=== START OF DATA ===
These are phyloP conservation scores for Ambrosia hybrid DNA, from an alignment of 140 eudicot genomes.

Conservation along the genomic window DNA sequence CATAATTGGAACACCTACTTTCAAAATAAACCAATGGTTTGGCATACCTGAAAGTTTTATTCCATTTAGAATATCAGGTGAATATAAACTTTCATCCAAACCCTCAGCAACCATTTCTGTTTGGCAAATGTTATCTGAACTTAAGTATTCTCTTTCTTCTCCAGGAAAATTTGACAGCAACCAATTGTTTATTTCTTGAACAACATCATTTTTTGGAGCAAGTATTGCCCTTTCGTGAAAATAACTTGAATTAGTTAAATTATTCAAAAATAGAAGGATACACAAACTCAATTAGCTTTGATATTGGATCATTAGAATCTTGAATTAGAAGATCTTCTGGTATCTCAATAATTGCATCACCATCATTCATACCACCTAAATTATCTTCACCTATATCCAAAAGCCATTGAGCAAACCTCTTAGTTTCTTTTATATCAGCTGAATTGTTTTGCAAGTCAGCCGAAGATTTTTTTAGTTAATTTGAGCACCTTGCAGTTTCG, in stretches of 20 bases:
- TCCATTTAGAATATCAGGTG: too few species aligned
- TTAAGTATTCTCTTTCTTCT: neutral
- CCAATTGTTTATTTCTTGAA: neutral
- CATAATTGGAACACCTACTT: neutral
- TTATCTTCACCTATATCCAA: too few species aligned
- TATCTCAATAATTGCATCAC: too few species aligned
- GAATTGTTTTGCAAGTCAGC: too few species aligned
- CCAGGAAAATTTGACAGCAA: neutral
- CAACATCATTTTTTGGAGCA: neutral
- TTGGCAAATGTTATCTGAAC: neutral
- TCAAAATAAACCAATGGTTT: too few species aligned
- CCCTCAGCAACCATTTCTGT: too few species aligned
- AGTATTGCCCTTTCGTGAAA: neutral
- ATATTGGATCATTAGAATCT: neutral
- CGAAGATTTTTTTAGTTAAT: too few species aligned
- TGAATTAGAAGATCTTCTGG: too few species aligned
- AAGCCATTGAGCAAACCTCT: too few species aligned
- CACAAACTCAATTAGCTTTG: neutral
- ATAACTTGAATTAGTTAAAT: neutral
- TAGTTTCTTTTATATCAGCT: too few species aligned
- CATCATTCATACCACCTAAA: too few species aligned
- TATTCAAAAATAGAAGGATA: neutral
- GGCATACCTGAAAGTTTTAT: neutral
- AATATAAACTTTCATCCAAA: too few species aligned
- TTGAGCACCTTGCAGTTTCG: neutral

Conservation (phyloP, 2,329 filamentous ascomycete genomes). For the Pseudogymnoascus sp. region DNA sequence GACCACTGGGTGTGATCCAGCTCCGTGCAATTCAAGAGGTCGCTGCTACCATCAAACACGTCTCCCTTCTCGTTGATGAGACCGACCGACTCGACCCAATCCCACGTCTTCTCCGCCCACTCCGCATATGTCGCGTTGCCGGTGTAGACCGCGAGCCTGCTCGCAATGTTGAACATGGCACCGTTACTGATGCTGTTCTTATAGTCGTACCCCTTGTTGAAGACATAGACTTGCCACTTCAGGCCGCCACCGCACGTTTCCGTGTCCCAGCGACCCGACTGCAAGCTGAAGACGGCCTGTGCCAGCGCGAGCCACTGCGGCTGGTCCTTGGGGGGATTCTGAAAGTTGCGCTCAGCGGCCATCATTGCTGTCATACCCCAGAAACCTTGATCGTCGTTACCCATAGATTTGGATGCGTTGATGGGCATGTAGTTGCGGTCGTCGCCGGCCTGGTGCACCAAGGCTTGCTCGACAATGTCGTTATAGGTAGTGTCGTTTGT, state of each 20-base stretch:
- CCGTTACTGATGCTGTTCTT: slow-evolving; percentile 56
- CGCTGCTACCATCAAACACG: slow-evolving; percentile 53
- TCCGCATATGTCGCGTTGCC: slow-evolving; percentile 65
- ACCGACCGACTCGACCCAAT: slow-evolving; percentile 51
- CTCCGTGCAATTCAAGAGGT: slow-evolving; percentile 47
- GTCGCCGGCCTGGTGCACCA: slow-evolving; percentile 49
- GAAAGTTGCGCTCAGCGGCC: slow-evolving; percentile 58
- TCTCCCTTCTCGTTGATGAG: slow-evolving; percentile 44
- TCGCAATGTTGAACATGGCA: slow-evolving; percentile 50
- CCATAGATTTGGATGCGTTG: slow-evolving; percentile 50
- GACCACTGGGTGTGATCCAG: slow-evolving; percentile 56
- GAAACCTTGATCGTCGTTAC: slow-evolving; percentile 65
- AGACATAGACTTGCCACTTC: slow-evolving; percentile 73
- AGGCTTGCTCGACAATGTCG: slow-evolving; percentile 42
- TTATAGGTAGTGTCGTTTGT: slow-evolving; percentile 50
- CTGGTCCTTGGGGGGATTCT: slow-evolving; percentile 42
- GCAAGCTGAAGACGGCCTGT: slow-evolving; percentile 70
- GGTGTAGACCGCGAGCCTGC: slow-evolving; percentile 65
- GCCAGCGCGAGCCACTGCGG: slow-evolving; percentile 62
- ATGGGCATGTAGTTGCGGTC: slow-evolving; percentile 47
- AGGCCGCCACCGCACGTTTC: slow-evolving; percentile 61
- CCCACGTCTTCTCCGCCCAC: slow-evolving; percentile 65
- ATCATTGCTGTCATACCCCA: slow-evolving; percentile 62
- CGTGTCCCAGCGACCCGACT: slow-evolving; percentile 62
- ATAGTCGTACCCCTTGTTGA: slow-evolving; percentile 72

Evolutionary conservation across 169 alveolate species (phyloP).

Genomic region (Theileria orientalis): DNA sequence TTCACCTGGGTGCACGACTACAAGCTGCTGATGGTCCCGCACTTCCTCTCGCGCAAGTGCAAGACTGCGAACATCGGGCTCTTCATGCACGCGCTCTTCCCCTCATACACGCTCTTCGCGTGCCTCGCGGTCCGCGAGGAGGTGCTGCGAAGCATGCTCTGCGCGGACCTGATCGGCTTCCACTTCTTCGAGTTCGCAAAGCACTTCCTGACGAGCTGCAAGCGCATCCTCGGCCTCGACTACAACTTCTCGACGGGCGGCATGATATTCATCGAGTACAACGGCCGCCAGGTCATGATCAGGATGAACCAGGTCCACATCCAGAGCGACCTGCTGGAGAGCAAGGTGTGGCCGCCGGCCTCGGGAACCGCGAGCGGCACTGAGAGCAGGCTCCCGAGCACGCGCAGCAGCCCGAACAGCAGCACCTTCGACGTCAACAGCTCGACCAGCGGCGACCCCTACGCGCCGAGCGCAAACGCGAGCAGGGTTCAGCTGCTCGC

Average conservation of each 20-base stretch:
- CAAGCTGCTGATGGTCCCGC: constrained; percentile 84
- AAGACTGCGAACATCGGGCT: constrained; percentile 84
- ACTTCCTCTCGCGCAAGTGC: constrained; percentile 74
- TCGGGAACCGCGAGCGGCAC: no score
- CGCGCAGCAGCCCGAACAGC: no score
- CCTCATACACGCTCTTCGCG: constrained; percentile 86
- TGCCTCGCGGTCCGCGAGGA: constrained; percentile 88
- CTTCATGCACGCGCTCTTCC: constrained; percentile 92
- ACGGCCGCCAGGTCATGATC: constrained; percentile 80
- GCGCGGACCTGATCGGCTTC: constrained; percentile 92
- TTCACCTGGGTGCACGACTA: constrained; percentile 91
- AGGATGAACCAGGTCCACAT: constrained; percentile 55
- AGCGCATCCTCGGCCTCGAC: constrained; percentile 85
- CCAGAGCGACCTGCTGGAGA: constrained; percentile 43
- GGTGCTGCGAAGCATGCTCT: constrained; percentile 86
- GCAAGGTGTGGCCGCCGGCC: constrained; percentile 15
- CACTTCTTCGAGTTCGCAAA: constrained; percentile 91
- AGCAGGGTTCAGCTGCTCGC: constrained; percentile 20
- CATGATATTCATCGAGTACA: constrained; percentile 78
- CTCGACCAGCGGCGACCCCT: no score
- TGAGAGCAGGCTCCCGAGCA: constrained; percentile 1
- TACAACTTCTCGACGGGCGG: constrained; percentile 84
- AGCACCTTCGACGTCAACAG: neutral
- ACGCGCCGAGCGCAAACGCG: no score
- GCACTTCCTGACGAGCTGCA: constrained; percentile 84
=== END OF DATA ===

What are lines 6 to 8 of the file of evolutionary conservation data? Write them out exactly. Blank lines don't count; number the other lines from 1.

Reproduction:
- CATAATTGGAACACCTACTT: neutral
- TTATCTTCACCTATATCCAA: too few species aligned
- TATCTCAATAATTGCATCAC: too few species aligned